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A tool to salvage usable space from crappy memory cards.
C Makefile
Branch: master

Merge pull request #5 from baruch/fixes

Handle incomplete end-of-device block
latest commit a45ce097c9
@nekromant authored
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.gitignore Ignore generated files
Makefile Make only when needed
scam-o-matic.c Add percentage for scam scan too


Well, I've been scammed. You might have heard of the SD card scam, when you buy a card, and it reports to be bigger, than it actually is, and whatever you write beyond the boundary of the really available space gets lost. 
I ordered a bunch of 5 microSD cards, 4GiB each, and they were a pure scam with about 115 MiB instead of 4 GiB.
Luckily, I managed to get my money back, via opening a dispute and later a claim (Scammers didn't want to give the money back, did they?), but the cards still remained here. 
To test such shitty cards there exist 2 tools: h2testw and f3. First for windows, second for linux. They figure out the real capacity for you. I didn't like them, because they took ages to scan one 4 GiB card.  And, they operated upon a upon a filesystem, that I didn't like as well. So I wrote my own tool. 
It's dumb as hell, and was created while f3 was still scanning one card. And it's a lot faster. Meet 'scam-o-matic'.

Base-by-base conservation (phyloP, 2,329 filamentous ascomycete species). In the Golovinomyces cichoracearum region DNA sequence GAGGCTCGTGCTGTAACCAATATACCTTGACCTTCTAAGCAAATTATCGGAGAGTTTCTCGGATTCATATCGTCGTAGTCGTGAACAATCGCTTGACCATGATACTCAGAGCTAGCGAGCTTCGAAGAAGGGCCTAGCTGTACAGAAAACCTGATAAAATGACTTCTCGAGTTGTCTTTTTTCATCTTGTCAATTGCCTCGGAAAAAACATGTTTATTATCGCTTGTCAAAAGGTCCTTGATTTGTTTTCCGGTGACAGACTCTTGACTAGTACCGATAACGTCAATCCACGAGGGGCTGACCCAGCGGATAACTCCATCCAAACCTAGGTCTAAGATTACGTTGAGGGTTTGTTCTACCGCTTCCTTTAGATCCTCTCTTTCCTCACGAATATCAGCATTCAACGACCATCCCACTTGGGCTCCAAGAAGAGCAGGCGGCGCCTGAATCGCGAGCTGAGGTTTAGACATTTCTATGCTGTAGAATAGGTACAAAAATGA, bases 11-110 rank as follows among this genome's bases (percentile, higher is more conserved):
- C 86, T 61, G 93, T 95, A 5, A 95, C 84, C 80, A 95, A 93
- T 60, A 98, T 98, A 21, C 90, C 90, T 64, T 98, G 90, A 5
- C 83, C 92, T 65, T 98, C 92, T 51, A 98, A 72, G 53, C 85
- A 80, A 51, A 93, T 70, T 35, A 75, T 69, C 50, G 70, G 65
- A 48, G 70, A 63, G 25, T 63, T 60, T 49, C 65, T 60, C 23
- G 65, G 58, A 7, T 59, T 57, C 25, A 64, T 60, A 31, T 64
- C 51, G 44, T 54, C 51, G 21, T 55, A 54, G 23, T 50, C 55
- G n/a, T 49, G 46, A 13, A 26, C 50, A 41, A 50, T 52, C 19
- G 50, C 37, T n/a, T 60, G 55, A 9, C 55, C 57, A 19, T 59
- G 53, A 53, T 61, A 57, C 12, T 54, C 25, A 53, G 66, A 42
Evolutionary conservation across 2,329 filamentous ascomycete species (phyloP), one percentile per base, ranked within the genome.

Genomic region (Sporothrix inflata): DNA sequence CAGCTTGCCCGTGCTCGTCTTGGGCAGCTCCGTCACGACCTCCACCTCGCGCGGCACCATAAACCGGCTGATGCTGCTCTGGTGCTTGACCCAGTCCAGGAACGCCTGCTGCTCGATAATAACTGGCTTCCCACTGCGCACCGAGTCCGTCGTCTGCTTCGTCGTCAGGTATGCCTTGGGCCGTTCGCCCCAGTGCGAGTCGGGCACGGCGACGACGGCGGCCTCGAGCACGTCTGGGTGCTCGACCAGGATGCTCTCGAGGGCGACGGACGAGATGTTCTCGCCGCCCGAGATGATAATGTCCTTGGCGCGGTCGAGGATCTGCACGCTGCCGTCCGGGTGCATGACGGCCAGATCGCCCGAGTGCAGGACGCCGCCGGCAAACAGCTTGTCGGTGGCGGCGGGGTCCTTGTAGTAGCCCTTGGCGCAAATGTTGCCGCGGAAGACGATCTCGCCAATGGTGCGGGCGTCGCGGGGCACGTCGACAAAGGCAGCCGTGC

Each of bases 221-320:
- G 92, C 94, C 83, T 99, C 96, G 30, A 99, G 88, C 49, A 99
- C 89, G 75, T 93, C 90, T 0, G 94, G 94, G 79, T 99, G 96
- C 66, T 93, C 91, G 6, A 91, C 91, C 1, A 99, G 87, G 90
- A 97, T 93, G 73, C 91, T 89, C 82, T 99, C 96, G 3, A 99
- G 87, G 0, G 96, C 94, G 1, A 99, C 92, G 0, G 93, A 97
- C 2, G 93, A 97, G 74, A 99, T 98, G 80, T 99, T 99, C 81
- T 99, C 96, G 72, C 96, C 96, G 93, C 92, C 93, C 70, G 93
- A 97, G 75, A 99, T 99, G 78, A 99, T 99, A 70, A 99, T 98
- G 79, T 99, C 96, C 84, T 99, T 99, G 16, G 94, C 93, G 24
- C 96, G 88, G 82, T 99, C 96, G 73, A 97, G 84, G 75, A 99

It writes some preudorandom data to the card, until it detects something bad. Usually that happens when we reach the boundary of 'good', somewhat 'reliable' memory. Then it double-checks the region, and if everything is fine (e.g. no mismatches between first and second pass) it creates a partition table for you, with one partition that covers only working area of the card. 
Now just format it, alter the type with cfdisk, and make use of it. 

COMPILATION: gcc -o scam-o-matic scam-o-matic.c
USAGE: scam-o-matic /dev/sdX
/dev/sdX - should be the path to the device node of the card. 
e.g. /dev/sdf

The program will prompt you for everything else. Sometimes, one pass gives some unreliable results, 
that screw, when you verify them. A second shot gives you some better ones. 
Have fun. 

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